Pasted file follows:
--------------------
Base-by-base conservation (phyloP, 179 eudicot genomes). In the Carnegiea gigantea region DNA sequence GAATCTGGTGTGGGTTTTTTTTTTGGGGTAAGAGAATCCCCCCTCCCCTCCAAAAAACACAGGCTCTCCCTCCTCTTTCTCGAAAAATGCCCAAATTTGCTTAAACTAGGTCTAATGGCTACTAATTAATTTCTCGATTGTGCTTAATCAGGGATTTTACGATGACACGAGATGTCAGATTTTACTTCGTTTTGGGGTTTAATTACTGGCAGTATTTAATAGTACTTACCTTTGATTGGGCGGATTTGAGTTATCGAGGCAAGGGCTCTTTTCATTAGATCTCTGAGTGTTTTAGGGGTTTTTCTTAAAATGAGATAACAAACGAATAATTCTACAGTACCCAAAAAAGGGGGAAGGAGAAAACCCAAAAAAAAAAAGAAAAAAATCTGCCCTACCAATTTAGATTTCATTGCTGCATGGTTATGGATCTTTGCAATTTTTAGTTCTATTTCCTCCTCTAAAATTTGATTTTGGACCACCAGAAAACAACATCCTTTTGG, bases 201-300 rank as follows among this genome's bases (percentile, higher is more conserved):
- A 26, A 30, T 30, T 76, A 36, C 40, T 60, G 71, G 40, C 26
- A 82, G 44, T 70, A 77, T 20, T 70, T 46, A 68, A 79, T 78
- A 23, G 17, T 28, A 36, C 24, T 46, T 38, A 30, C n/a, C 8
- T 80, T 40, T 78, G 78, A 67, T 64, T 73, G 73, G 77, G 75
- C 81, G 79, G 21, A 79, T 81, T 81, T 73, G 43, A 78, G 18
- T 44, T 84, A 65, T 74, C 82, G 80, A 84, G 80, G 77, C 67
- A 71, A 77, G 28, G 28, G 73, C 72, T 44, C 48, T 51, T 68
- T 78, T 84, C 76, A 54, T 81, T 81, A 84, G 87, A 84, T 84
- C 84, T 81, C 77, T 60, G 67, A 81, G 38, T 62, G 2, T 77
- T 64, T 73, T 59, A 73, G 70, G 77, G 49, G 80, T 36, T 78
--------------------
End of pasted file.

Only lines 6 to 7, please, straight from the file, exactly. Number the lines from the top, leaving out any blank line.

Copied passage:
- C 81, G 79, G 21, A 79, T 81, T 81, T 73, G 43, A 78, G 18
- T 44, T 84, A 65, T 74, C 82, G 80, A 84, G 80, G 77, C 67